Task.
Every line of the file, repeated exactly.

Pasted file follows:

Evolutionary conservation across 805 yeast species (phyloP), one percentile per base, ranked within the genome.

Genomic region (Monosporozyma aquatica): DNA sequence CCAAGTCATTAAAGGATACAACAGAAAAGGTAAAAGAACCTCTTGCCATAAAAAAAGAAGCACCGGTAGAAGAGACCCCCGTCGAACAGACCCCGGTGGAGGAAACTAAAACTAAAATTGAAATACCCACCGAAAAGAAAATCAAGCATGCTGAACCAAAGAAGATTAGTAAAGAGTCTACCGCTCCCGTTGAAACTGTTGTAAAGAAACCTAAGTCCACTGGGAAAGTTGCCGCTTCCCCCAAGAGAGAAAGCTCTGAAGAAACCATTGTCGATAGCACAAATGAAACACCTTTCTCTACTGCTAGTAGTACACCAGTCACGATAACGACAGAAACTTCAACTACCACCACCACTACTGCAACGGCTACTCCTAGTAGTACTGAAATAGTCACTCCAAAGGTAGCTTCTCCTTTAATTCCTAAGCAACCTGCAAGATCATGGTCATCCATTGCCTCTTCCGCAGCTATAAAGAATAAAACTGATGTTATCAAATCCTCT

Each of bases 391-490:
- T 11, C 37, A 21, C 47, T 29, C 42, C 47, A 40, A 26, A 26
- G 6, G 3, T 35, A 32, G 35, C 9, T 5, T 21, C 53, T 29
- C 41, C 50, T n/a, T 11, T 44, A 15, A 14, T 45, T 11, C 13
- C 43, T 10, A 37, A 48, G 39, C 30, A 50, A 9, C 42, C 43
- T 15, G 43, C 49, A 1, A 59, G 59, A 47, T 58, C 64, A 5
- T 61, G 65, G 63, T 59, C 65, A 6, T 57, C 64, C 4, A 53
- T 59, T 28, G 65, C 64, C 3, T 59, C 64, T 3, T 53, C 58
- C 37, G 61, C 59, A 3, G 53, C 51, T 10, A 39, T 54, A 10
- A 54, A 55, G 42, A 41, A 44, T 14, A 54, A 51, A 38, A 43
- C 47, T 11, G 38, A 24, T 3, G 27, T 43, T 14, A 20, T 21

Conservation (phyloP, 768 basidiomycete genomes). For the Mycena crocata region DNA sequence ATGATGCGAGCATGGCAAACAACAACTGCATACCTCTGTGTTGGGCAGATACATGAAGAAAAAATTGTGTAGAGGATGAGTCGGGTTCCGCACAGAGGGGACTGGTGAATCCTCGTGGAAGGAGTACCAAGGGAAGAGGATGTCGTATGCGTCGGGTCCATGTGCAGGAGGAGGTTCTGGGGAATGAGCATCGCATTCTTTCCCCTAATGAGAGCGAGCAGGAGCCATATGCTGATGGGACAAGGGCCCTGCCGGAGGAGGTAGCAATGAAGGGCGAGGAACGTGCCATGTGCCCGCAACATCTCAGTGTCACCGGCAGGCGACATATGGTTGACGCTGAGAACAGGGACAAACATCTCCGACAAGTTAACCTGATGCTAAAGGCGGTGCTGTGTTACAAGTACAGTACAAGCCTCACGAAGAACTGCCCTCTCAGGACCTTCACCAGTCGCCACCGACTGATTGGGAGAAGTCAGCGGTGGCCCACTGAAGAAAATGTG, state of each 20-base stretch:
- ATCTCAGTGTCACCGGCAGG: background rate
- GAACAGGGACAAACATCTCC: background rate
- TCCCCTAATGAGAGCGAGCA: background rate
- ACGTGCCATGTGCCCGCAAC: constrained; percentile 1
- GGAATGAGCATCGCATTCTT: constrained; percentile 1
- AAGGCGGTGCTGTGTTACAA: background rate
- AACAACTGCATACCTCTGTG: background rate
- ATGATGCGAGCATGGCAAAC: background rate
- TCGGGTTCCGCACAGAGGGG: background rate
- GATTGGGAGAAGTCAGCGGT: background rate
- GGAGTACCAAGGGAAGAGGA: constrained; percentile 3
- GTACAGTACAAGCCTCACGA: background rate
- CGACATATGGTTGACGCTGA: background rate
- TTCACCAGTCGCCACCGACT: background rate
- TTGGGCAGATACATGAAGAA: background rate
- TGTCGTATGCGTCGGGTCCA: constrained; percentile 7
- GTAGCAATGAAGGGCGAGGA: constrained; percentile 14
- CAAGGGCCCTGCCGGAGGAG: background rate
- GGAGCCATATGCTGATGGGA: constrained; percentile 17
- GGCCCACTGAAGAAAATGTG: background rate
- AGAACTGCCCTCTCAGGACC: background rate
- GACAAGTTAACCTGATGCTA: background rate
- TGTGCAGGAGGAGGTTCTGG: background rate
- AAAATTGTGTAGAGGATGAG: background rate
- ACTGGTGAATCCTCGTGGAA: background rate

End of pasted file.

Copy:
Evolutionary conservation across 805 yeast species (phyloP), one percentile per base, ranked within the genome.

Genomic region (Monosporozyma aquatica): DNA sequence CCAAGTCATTAAAGGATACAACAGAAAAGGTAAAAGAACCTCTTGCCATAAAAAAAGAAGCACCGGTAGAAGAGACCCCCGTCGAACAGACCCCGGTGGAGGAAACTAAAACTAAAATTGAAATACCCACCGAAAAGAAAATCAAGCATGCTGAACCAAAGAAGATTAGTAAAGAGTCTACCGCTCCCGTTGAAACTGTTGTAAAGAAACCTAAGTCCACTGGGAAAGTTGCCGCTTCCCCCAAGAGAGAAAGCTCTGAAGAAACCATTGTCGATAGCACAAATGAAACACCTTTCTCTACTGCTAGTAGTACACCAGTCACGATAACGACAGAAACTTCAACTACCACCACCACTACTGCAACGGCTACTCCTAGTAGTACTGAAATAGTCACTCCAAAGGTAGCTTCTCCTTTAATTCCTAAGCAACCTGCAAGATCATGGTCATCCATTGCCTCTTCCGCAGCTATAAAGAATAAAACTGATGTTATCAAATCCTCT

Each of bases 391-490:
- T 11, C 37, A 21, C 47, T 29, C 42, C 47, A 40, A 26, A 26
- G 6, G 3, T 35, A 32, G 35, C 9, T 5, T 21, C 53, T 29
- C 41, C 50, T n/a, T 11, T 44, A 15, A 14, T 45, T 11, C 13
- C 43, T 10, A 37, A 48, G 39, C 30, A 50, A 9, C 42, C 43
- T 15, G 43, C 49, A 1, A 59, G 59, A 47, T 58, C 64, A 5
- T 61, G 65, G 63, T 59, C 65, A 6, T 57, C 64, C 4, A 53
- T 59, T 28, G 65, C 64, C 3, T 59, C 64, T 3, T 53, C 58
- C 37, G 61, C 59, A 3, G 53, C 51, T 10, A 39, T 54, A 10
- A 54, A 55, G 42, A 41, A 44, T 14, A 54, A 51, A 38, A 43
- C 47, T 11, G 38, A 24, T 3, G 27, T 43, T 14, A 20, T 21

Conservation (phyloP, 768 basidiomycete genomes). For the Mycena crocata region DNA sequence ATGATGCGAGCATGGCAAACAACAACTGCATACCTCTGTGTTGGGCAGATACATGAAGAAAAAATTGTGTAGAGGATGAGTCGGGTTCCGCACAGAGGGGACTGGTGAATCCTCGTGGAAGGAGTACCAAGGGAAGAGGATGTCGTATGCGTCGGGTCCATGTGCAGGAGGAGGTTCTGGGGAATGAGCATCGCATTCTTTCCCCTAATGAGAGCGAGCAGGAGCCATATGCTGATGGGACAAGGGCCCTGCCGGAGGAGGTAGCAATGAAGGGCGAGGAACGTGCCATGTGCCCGCAACATCTCAGTGTCACCGGCAGGCGACATATGGTTGACGCTGAGAACAGGGACAAACATCTCCGACAAGTTAACCTGATGCTAAAGGCGGTGCTGTGTTACAAGTACAGTACAAGCCTCACGAAGAACTGCCCTCTCAGGACCTTCACCAGTCGCCACCGACTGATTGGGAGAAGTCAGCGGTGGCCCACTGAAGAAAATGTG, state of each 20-base stretch:
- ATCTCAGTGTCACCGGCAGG: background rate
- GAACAGGGACAAACATCTCC: background rate
- TCCCCTAATGAGAGCGAGCA: background rate
- ACGTGCCATGTGCCCGCAAC: constrained; percentile 1
- GGAATGAGCATCGCATTCTT: constrained; percentile 1
- AAGGCGGTGCTGTGTTACAA: background rate
- AACAACTGCATACCTCTGTG: background rate
- ATGATGCGAGCATGGCAAAC: background rate
- TCGGGTTCCGCACAGAGGGG: background rate
- GATTGGGAGAAGTCAGCGGT: background rate
- GGAGTACCAAGGGAAGAGGA: constrained; percentile 3
- GTACAGTACAAGCCTCACGA: background rate
- CGACATATGGTTGACGCTGA: background rate
- TTCACCAGTCGCCACCGACT: background rate
- TTGGGCAGATACATGAAGAA: background rate
- TGTCGTATGCGTCGGGTCCA: constrained; percentile 7
- GTAGCAATGAAGGGCGAGGA: constrained; percentile 14
- CAAGGGCCCTGCCGGAGGAG: background rate
- GGAGCCATATGCTGATGGGA: constrained; percentile 17
- GGCCCACTGAAGAAAATGTG: background rate
- AGAACTGCCCTCTCAGGACC: background rate
- GACAAGTTAACCTGATGCTA: background rate
- TGTGCAGGAGGAGGTTCTGG: background rate
- AAAATTGTGTAGAGGATGAG: background rate
- ACTGGTGAATCCTCGTGGAA: background rate